From doe-eyed ingénue to wrecked rocker to the emergent stateswoman of avant-cabaret.
The term “survivor” gets bandied about a lot these days, mostly by twentysomething performers who’ve managed to overcome being dumped by a reality show C-lister. But in the big book of pop culture history, the word is all but certainly illustrated with a series of photos of Marianne Faithfull — from doe-eyed ingénue to wrecked rocker to the emergent stateswoman of avant-cabaret.
At this showcase for her 2009 Decca release “Easy Come, Easy Go” — a performance that was delayed due to a variety of maladies on the part of the singer — Faithfull came across as decidedly elegant, and not “elegantly wasted,” as might’ve been the case just a few years ago. Yes, her voice is often more ragged than right, with wheezes nestled among the whispers, but she’s managed to discern material and arrangements that couch those traits in a positive light.
Faithfull pushed the boundaries of Lincoln Center’s American Songbook Series a bit more forcefully than many of the past participants, delving into standards like Cole Porter’s “Miss Otis Regrets” (a lyric that seems to have been custom-written for her current persona) as well as left-field modernists like The Decemberists, whose “Crane Wife 3” benefited from an affably see-sawing performance.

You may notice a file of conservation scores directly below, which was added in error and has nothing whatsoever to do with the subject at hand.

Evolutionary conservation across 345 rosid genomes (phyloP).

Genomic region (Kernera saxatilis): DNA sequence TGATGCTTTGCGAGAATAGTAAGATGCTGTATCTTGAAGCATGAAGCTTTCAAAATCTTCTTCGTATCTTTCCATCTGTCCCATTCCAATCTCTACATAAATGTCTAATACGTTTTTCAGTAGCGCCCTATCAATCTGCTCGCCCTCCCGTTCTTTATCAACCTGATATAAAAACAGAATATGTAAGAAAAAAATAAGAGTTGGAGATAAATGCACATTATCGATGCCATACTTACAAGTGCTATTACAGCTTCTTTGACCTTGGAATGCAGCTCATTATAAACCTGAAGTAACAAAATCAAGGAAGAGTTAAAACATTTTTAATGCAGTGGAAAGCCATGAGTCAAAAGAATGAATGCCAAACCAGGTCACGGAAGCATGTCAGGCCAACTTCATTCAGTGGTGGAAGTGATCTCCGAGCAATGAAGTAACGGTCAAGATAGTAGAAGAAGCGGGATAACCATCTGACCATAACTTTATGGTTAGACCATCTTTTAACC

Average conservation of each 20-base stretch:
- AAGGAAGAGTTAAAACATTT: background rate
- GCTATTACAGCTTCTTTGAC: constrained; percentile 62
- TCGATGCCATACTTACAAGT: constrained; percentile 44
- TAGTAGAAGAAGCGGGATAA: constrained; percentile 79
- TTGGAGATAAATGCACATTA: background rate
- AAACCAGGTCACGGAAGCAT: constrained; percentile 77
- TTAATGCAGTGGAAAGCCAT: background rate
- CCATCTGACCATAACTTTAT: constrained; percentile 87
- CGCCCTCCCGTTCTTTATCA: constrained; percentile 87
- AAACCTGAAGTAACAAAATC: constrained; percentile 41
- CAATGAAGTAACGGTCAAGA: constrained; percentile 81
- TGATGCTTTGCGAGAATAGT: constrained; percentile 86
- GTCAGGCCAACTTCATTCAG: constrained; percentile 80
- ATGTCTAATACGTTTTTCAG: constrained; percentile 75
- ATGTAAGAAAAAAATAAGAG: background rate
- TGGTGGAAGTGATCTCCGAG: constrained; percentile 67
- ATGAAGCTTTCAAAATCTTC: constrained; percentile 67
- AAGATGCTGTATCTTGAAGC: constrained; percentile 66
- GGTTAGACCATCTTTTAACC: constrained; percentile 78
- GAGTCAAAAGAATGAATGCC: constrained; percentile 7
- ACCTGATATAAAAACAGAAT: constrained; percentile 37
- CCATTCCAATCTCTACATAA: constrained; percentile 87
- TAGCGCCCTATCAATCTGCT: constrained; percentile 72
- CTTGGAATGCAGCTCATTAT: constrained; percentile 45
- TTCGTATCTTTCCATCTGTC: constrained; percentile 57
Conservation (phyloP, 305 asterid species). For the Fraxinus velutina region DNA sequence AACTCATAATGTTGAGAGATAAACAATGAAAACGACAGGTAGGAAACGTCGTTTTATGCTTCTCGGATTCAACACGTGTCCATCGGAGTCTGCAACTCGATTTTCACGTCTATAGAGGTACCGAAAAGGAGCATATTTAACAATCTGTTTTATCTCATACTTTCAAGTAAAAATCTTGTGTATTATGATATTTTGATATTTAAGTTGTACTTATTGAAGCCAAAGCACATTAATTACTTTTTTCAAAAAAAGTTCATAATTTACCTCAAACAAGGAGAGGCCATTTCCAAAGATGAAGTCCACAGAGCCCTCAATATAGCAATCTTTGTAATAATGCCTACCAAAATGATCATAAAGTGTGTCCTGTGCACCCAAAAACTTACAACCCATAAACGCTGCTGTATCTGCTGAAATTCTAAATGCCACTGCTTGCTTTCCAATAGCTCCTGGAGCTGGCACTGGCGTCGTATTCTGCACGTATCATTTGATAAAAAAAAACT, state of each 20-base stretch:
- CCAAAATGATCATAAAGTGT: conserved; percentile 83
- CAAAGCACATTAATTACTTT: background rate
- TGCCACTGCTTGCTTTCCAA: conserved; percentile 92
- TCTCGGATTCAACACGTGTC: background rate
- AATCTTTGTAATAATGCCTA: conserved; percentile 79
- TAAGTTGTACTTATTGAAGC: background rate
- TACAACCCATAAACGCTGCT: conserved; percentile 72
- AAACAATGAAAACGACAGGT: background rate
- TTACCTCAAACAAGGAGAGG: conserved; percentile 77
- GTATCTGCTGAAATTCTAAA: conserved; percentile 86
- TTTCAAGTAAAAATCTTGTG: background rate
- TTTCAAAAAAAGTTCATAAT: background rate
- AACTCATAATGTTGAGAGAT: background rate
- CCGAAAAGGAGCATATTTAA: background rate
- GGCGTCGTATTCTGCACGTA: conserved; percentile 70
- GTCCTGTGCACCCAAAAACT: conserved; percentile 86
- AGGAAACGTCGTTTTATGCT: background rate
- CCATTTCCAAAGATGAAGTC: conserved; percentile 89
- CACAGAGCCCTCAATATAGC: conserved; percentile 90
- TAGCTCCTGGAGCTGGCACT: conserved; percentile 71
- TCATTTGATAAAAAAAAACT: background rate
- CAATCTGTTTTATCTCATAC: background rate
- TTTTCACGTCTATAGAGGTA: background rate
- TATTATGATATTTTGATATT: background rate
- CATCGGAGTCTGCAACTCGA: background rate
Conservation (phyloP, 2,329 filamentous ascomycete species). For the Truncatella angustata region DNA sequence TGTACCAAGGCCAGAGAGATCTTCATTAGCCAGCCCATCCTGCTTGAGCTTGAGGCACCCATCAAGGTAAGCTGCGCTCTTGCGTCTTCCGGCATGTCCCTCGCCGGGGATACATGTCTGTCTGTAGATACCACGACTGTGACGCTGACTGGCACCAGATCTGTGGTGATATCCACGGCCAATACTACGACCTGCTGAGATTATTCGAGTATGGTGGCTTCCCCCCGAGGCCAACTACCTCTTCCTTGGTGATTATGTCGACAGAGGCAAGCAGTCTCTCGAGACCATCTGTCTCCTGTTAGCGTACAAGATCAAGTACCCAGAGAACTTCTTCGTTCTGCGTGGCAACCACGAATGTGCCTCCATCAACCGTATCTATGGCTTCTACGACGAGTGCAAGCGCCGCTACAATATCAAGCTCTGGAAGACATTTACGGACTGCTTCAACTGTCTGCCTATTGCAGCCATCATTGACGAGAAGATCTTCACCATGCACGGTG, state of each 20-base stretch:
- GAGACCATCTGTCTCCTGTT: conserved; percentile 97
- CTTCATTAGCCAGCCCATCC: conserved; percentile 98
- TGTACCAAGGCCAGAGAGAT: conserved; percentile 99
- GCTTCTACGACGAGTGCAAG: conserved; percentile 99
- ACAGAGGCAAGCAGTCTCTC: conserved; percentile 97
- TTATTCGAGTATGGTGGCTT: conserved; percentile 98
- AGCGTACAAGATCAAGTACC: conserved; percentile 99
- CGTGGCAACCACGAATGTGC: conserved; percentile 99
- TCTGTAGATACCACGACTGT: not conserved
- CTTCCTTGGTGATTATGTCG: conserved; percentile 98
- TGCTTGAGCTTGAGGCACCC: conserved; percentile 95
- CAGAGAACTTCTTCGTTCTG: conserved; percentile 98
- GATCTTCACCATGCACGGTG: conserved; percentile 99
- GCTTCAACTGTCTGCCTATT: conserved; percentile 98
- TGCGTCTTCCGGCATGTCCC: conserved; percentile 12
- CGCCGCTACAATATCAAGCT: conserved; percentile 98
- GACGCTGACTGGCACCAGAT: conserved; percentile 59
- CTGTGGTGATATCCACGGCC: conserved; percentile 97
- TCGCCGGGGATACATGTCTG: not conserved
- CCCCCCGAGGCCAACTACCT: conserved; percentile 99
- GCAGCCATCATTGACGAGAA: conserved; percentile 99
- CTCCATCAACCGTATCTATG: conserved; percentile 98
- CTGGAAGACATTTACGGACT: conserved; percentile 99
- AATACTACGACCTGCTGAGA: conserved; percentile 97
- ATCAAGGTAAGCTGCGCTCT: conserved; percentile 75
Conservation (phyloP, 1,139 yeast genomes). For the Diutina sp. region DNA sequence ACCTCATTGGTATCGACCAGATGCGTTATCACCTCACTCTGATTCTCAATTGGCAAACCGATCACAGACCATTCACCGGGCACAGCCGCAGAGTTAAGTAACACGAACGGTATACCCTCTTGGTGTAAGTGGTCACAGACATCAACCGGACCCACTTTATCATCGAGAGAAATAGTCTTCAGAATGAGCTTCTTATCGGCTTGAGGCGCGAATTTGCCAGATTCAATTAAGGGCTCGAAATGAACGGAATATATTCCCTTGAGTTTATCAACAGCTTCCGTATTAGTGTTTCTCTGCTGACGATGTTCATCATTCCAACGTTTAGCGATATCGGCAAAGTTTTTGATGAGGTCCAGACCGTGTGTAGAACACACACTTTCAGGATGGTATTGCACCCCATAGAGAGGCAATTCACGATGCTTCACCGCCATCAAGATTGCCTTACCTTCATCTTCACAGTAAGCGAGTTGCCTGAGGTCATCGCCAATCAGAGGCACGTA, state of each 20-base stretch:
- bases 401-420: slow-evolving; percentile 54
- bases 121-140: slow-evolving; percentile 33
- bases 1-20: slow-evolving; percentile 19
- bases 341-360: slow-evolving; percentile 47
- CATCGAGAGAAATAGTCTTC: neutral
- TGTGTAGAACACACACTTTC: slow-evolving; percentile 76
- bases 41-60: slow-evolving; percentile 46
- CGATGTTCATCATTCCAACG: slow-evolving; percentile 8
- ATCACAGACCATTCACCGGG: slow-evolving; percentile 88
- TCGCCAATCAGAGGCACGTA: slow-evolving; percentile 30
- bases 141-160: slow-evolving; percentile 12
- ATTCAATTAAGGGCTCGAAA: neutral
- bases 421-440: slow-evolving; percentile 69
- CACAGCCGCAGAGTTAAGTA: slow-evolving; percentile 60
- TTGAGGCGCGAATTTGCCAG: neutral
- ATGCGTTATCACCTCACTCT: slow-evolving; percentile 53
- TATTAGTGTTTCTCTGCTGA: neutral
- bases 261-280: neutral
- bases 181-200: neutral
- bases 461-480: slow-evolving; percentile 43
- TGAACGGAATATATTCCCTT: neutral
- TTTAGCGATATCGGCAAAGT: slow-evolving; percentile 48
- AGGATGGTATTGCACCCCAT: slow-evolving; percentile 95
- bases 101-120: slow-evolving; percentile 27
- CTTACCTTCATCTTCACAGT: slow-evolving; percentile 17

The most fascinating material — and not just because of its rarity — came from the ranks of the late ’60s/early ’70s writers who inspired this millennium’s so-called “freak folk” movement. The late Judee Sill’s ravishing “The Phoenix” exuded both the thrill of flight and the muskiness of ashes, while Jackson C. Frank’s “Kimbie” gradually unfolded, origami-like, layer after layer of quiet regret.
Given the fact that the room was packed with partisans, Faithfull couldn’t very well ignore her own catalog of sons, and she cherry-picked the usual suspects — “Sister Morphine” and the still chillingly vituperative “Why’d Ya Do It” — but retooled them with the sort of wry intensity that Bob Dylan often applies to his own chestnuts.
While they couldn’t have started further apart on the cultural spectrum, the Guthrie-worshipping troubadour and the one-time toast of Swinging London have actually turned out to be of the same spirit — one that acknowledges dignity and absurdity can and must co-exist for an artist to be a survivor.